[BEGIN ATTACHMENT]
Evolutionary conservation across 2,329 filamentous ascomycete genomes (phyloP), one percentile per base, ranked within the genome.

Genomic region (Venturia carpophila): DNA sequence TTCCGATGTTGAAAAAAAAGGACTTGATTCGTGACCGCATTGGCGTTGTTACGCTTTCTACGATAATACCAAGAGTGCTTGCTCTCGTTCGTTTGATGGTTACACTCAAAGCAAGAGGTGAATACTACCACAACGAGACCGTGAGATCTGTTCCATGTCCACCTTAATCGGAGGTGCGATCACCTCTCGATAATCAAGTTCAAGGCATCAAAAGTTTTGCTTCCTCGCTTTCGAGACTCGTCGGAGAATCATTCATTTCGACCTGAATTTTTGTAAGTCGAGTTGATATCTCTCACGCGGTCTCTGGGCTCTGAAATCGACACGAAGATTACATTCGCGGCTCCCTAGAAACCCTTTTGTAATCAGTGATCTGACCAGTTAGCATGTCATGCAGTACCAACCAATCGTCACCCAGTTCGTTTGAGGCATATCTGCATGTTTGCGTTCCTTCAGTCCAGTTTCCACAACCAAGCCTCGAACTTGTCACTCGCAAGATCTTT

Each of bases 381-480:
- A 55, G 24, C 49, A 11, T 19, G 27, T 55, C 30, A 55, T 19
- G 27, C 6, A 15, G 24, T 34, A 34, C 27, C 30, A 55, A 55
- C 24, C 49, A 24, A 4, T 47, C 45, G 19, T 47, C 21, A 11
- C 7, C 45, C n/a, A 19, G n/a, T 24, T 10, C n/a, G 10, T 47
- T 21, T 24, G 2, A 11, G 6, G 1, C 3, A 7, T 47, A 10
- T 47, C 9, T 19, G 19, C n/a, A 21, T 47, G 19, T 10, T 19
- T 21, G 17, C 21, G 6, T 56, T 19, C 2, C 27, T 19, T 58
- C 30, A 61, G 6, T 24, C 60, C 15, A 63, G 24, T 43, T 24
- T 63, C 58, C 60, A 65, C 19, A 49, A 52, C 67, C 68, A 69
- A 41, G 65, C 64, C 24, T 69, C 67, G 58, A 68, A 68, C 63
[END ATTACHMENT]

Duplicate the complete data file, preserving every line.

Evolutionary conservation across 2,329 filamentous ascomycete genomes (phyloP), one percentile per base, ranked within the genome.

Genomic region (Venturia carpophila): DNA sequence TTCCGATGTTGAAAAAAAAGGACTTGATTCGTGACCGCATTGGCGTTGTTACGCTTTCTACGATAATACCAAGAGTGCTTGCTCTCGTTCGTTTGATGGTTACACTCAAAGCAAGAGGTGAATACTACCACAACGAGACCGTGAGATCTGTTCCATGTCCACCTTAATCGGAGGTGCGATCACCTCTCGATAATCAAGTTCAAGGCATCAAAAGTTTTGCTTCCTCGCTTTCGAGACTCGTCGGAGAATCATTCATTTCGACCTGAATTTTTGTAAGTCGAGTTGATATCTCTCACGCGGTCTCTGGGCTCTGAAATCGACACGAAGATTACATTCGCGGCTCCCTAGAAACCCTTTTGTAATCAGTGATCTGACCAGTTAGCATGTCATGCAGTACCAACCAATCGTCACCCAGTTCGTTTGAGGCATATCTGCATGTTTGCGTTCCTTCAGTCCAGTTTCCACAACCAAGCCTCGAACTTGTCACTCGCAAGATCTTT

Each of bases 381-480:
- A 55, G 24, C 49, A 11, T 19, G 27, T 55, C 30, A 55, T 19
- G 27, C 6, A 15, G 24, T 34, A 34, C 27, C 30, A 55, A 55
- C 24, C 49, A 24, A 4, T 47, C 45, G 19, T 47, C 21, A 11
- C 7, C 45, C n/a, A 19, G n/a, T 24, T 10, C n/a, G 10, T 47
- T 21, T 24, G 2, A 11, G 6, G 1, C 3, A 7, T 47, A 10
- T 47, C 9, T 19, G 19, C n/a, A 21, T 47, G 19, T 10, T 19
- T 21, G 17, C 21, G 6, T 56, T 19, C 2, C 27, T 19, T 58
- C 30, A 61, G 6, T 24, C 60, C 15, A 63, G 24, T 43, T 24
- T 63, C 58, C 60, A 65, C 19, A 49, A 52, C 67, C 68, A 69
- A 41, G 65, C 64, C 24, T 69, C 67, G 58, A 68, A 68, C 63